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Today, finding meaning and purpose stands as one of the greatest pursuits of people, and one of management’s greatest challenges to fulfill. Some researchers suggest that 50% of those in the workforce lack a sense of meaning and purpose. If we want to find deeper meaning, within our lives and our work, in this busy modern age, how can we ensure that that our lives and work are as fulfilling as possible?
When the economy crashed in 2008, award-winning product designer and innovator Ayse Birsel turned a challenging time for her business into an opportunity to reflect on this question by applying her creative design process to her life. Birsel realized that “Design is imagination, and if you can imagine something, you can make it happen. Why not create your own, original life?” Now she has helped thousands of people “think like designers” and transform their lives through her workshops and book Design the Life You Love.
Born in Izmir, Turkey, Birsel came to the U.S. on a Fulbright Scholarship to pursue her master’s degree at the Pratt Institute in New York. With designer Bibi Seck, she co-founded the design and innovation studio Birsel + Seck and has designed products for leading brands including Herman Miller, GE, IKEA, Toyota, and Target.
I spoke with Birsel about her approach to design as a way of life. Says Birsel, “Life, just like a design problem, is full of constraints: time, money, age, location, circumstances, etc. You cannot have everything. If you want more, you have to be creative about how to make what you need and what you want coexist. This requires design thinking.” This includes our jobs. Birsel notes, “Our life and work are a continuous loop. If you design your life, you will also design your work.” Here are some of the principles that Birsel asserts can help you design a life “that is coherent with who you are – a life that feels like you, that looks like you, that is you.”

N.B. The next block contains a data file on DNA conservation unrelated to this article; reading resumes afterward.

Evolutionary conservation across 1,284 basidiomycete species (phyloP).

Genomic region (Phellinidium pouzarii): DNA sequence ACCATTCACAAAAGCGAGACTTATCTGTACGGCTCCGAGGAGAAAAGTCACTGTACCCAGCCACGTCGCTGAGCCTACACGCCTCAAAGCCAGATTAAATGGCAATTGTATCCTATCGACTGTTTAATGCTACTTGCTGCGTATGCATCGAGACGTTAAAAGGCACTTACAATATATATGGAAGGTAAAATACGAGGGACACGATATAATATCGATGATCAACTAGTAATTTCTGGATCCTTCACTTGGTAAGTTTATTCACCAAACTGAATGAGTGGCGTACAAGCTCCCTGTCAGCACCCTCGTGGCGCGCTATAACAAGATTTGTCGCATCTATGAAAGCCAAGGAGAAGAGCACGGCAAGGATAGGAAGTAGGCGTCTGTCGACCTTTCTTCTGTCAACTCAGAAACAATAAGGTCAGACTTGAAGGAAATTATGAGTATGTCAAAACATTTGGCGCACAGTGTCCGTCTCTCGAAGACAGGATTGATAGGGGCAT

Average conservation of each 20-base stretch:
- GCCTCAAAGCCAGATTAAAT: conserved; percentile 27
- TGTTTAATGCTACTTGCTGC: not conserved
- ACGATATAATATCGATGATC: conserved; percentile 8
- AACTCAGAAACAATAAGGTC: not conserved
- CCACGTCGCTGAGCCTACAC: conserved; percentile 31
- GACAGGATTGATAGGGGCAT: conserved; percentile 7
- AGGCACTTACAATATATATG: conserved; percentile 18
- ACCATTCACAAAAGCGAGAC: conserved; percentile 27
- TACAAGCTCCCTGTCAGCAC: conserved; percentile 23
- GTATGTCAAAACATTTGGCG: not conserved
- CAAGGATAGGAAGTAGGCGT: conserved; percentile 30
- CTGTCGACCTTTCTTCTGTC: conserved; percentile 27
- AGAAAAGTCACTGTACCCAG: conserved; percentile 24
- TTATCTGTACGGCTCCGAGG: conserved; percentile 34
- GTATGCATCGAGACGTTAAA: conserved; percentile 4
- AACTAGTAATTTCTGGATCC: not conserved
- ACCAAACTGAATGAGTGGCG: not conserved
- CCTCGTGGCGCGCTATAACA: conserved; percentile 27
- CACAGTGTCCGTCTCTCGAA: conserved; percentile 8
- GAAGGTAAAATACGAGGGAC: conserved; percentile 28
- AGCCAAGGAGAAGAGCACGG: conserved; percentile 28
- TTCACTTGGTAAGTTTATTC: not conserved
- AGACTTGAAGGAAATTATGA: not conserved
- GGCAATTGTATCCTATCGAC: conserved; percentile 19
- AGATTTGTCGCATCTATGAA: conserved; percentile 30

Design in small doses
Birsel distills her creative process down to the phrase “Deconstruction-Reconstruction.” This involves first “taking the whole apart” and breaking it down into the smallest building blocks possible. When Birsel designed Resolve, a new office system for Herman Miller, she first deconstructed the idea of an office to its most basic components, asking “Why are people still coming into the office?” and thinking about what keeps them there. She realized that in today’s office, rather than having cubicles that separate us, we need to “socialize and connect and learn from each other.” This inspired her to “take the notion of a cubicle and turn it on its head.” Rather than “boxing people in,” she wanted to “give them a sense of space and connect them.” So, she designed an office system that was lightweight and adaptable.
This process can be applied to designing a life you love. Birsel proposes breaking down your life into its most basic building blocks and laying out all the different elements that make up how you spend your time. With that mapped out, “you get to choose what you want in your life – what to keep, what to leave out, and what to change. Your choices will determine the kind of life you are designing.” By deconstructing your life, you can “shift your perspective in order to reconstruct a new reality that is more than the sum of its parts” and “focus your attention on what matters.”
Birsel suggests prototyping different versions of your new life design, just as you would in product design. For instance, you might “live in a city like a local for a couple of weeks before you decide to move there or take evening classes before you quit your job and enroll full-time.” You should allow room to try it out, test it and refine it, and then modify it. Just like a design project.
Emulate your heroes